search
menu

From the Barrometer: Crane walk assessments keep projects on solid ground

As onshore wind turbines increase in weight and height, so too do the size of the cranes needed to construct these massive clean-energy producers. Since 2005, the average boom length of the “top out” cranes used to lift the nacelle, hub, and blades into place has increased by 25 percent, while their average weight has doubled in that timeframe.

While wind turbines are generally built on high, stable ground and include geotechnical investigation and evaluation to help ensure foundation stability, crane walks—the paths cranes traverse from one turbine to the next during construction—may cross low-lying areas or zones of weaker soils that may not be identified during an investigation. This increases the risk of cranes unexpectedly sinking into the ground or toppling.

“Knowing soil conditions along a planned crane walk can make the difference between completing your project on time and within budget or risking the safety of your project team and causing severe cost and time overruns,” said Rob Osburn, a senior geotechnical engineer at Barr.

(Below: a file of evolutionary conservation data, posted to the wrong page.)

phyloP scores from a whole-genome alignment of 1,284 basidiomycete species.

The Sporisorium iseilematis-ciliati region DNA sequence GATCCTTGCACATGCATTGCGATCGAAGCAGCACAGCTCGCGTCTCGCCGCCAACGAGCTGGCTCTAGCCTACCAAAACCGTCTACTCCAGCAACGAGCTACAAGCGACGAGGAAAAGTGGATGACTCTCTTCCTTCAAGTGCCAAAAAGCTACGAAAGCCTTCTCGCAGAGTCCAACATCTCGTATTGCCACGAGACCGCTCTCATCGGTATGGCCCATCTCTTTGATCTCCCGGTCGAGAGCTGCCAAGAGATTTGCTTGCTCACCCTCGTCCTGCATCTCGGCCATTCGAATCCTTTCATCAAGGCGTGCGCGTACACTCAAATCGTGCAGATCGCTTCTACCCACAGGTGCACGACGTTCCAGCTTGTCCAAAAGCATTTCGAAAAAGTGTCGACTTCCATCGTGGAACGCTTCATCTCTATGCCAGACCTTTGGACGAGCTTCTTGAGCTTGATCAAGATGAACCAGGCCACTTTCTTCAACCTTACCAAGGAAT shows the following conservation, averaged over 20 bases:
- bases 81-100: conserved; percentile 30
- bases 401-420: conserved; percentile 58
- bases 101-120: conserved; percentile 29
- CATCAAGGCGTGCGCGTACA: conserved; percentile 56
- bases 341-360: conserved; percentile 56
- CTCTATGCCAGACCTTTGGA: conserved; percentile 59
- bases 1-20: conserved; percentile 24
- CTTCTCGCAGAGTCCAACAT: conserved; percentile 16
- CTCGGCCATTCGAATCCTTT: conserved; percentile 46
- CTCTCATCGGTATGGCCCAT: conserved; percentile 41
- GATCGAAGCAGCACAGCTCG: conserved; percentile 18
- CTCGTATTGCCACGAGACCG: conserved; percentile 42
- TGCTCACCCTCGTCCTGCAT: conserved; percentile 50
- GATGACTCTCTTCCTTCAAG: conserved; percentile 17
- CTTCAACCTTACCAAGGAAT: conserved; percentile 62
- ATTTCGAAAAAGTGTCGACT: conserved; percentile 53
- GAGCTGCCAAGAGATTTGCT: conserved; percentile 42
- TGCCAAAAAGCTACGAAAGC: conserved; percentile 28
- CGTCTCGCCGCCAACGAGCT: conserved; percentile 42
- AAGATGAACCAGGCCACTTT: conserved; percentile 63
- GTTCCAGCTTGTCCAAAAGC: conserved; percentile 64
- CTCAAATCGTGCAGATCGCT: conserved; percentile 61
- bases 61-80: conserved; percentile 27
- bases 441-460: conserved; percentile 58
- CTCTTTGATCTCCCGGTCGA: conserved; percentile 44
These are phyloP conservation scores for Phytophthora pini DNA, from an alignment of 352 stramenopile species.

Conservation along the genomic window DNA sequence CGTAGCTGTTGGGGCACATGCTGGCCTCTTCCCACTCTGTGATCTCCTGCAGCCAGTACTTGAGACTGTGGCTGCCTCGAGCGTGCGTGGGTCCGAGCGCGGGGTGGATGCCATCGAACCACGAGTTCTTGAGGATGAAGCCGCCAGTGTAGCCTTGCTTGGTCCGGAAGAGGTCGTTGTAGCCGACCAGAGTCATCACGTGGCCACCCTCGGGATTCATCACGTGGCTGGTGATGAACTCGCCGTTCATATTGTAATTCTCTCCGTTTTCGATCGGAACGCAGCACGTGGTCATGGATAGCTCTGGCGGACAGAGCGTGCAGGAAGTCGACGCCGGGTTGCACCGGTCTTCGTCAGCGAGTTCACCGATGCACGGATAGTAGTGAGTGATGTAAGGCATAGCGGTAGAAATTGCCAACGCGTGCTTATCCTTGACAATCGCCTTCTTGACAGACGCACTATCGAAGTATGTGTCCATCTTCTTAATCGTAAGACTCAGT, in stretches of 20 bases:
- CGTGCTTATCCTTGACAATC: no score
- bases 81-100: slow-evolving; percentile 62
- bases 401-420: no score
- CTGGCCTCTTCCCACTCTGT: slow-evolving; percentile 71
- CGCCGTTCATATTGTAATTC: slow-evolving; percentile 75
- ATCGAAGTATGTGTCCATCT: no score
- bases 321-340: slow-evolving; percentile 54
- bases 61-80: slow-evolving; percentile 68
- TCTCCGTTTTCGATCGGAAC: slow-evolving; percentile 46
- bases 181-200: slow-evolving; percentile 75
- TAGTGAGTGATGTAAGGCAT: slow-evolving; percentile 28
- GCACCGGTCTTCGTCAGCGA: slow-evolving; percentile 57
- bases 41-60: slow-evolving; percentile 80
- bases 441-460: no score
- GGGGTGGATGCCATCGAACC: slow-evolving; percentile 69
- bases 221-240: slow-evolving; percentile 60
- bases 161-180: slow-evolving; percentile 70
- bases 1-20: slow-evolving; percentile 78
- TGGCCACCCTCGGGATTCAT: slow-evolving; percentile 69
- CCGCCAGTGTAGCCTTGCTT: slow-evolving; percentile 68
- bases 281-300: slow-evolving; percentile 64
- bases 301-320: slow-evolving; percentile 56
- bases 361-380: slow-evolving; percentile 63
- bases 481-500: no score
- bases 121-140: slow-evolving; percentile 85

Our geotechnical team has conducted more than 40 assessments since 2018. We help developers and contractors understand geotechnical conditions along crane walks, determine the bearing capacity of the soil, and design a crane walk suited to the larger cranes in use today.

Our work typically involves a three-phased approach—field investigation, geotechnical analysis, and graphical presentation of the results. This deliverable is then used to develop a plan for the project. The field investigation commonly consists of testing focused on areas of highest concern. Once the data is collected, we conduct a geotechnical analysis, using advanced numerical modeling to determine the capacity. The results are used to determine a factor of safety for the investigation locations along an intended crane walk. 

Our GIS specialists then use the modeling results to create a map of the project area highlighting locations where barefoot crane travel is safe, where crane mats may be necessary, and potential areas to avoid.

For more information about Barr’s crane walk design and analysis services, contact Rob Osburn.

This article first appeared in the fall 2020 issue of the Barrometer, Barr's quarterly newsletter.

Image

 

 

 

 

 

 

 

 

 

Photo courtesy of Charles Dana, M.A. Mortenson Company

Theme picker

Let's Chat!

We actively participate in conferences, career fairs, campus events, and more. Check our events page to see where we’ll be next, we’d love to connect with you.